The concentration of total phosphorus in most surface waters that are not significantly affected by human activity ranges from about 10-50 µg/L, but this can vary.

What is it?

Phosphorus is an important nutrient for plant growth. In lakes and streams, phosphorus can be dissolved in the water, attached to particles floating in the water and found in the bodies of all living organisms.

Different forms of phosphorus include total phosphorus (a measure which includes all the different forms), orthophosphate (PO4) (also called phosphate) and the related measure soluble reactive phosphorus.

Orthophosphate (or phosphate) is the most bioavailable form of phosphorus, meaning it is most easily used and taken up by organisms that live in the water.

Things like sewage, agricultural runoff and fertilizers can contribute to higher levels of phosphorus in water bodies. Phosphorus can also come from erosion of rocks and soils and from decaying organic material.

Why does it matter?

Algae and aquatic plants need phosphorus to grow. However, there doesn’t need to be a lot of available phosphorus to support normal growth in aquatic ecosystems.

In lakes and streams that receive extra phosphorus, algae and plant growth can increase to the point that it causes problems, like algae blooms, reduced oxygen levels and fish die-offs.

Phosphorus entering a lake may eventually get deposited in the sediments at the bottom. This phosphorus can then get re-released into water for many years to come (referred to as internal loading). For this reason, it can take several years of reducing phosphorus inputs to a lake before we see a reduction in harmful algae blooms.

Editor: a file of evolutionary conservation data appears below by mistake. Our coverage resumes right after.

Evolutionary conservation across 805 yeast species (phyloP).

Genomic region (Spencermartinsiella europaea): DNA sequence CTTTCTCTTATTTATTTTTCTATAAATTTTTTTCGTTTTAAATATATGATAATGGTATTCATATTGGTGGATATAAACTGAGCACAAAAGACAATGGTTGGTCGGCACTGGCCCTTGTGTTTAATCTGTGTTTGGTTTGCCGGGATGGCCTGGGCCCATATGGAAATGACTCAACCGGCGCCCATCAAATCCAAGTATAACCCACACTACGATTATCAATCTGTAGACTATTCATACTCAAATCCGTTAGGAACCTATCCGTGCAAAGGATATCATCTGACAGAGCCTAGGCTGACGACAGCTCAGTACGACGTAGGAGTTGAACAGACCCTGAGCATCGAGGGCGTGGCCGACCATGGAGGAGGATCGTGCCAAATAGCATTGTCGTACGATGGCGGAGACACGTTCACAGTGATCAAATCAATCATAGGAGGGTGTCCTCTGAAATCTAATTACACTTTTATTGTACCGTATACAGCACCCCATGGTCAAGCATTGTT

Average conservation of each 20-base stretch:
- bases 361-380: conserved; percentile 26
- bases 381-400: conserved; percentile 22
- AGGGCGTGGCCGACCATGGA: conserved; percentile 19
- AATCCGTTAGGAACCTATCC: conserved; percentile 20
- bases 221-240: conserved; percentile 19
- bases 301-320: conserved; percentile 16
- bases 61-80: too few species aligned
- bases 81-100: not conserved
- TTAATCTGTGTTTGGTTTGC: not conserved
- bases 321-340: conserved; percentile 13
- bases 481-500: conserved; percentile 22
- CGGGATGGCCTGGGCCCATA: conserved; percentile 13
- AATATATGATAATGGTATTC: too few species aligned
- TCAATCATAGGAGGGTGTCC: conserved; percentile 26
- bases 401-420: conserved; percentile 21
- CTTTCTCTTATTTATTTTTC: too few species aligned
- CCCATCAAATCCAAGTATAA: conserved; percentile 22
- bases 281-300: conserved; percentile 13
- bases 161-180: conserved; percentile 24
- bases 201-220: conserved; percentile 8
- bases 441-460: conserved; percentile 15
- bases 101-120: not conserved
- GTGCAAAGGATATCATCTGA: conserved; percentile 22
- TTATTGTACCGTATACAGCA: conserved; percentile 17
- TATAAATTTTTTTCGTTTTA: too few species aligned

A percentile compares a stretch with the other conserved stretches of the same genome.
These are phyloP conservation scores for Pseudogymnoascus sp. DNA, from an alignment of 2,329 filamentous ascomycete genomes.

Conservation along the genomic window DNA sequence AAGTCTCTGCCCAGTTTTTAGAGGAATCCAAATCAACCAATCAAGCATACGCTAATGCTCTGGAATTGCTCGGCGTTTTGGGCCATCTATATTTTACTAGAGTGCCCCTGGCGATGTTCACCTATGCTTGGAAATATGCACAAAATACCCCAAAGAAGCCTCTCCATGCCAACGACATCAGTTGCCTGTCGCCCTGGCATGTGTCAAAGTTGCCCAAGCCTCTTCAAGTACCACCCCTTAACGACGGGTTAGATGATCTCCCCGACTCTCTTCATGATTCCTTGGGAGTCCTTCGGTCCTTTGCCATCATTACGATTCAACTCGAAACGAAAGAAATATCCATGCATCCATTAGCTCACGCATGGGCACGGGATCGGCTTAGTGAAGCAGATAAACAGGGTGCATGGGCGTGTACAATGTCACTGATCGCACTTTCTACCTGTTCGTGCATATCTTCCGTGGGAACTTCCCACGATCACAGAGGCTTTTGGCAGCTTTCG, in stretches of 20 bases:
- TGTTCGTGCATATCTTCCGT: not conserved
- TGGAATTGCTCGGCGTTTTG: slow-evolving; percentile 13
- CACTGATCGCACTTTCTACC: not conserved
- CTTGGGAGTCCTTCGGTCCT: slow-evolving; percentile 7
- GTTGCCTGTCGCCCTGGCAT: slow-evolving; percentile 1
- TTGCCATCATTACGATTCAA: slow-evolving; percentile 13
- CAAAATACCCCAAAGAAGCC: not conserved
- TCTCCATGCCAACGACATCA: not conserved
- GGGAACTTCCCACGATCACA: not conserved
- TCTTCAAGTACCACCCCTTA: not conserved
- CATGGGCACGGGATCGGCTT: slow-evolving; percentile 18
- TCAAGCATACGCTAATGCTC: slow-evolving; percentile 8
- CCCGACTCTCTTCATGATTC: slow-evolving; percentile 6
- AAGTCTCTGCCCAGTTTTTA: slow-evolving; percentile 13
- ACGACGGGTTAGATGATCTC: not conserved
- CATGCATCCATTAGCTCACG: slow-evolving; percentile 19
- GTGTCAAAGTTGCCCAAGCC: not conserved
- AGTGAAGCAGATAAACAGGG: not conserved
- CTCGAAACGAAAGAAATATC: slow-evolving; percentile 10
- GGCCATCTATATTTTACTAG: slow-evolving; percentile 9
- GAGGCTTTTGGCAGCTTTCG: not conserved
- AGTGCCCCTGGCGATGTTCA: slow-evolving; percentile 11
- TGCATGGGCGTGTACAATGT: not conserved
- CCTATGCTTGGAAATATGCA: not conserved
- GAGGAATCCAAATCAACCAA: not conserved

Phosphorus loading refers to the amount of phosphorus entering a lake or a river over a period of time, like a year. It is important to measure and manage phosphorus loads to ensure that lakes and waterways can function as good habitat for the fish, bugs and other organisms that live there.

Increased phosphorus loading contributes to eutrophication. Eutrophication happens when a body of water becomes overly enriched with nutrients, often due to runoff from the land. This leads to excessive algae growth, or algae blooms. When bacteria consume decaying algae, they use up oxygen in the water causing low oxygen conditions that are harmful for fish and other aquatic life. Some types of algae (e.g., cyanobacteria, also called blue-green algae) can make people and animals sick if they come into contact with it.

How is it measured?

Phosphorus is measured from a water sample sent to the lab. The water sample may or may not be filtered before analysis. This determines, in part, what form of phosphorus is being measured (e.g., particulate phosphorus is that portion of the sample that is held back by a filter) so it is important to record and report this information with the results.

Different forms of phosphorus behave differently and can have different impacts on water quality, so it is important to know what form of phosphorus is being measured.

Some forms of phosphorus can also be estimated using test strips that change colour when placed in the water. The colour is evaluated against a guide to determine the approximate phosphorus concentrations.

Related to phosphorus: total suspended solids (TSS), water colour, iron (iron can join up with phosphorus in the water and cause it to settle in sediment at the bottom).

Phosphorus influences: chlorophyll.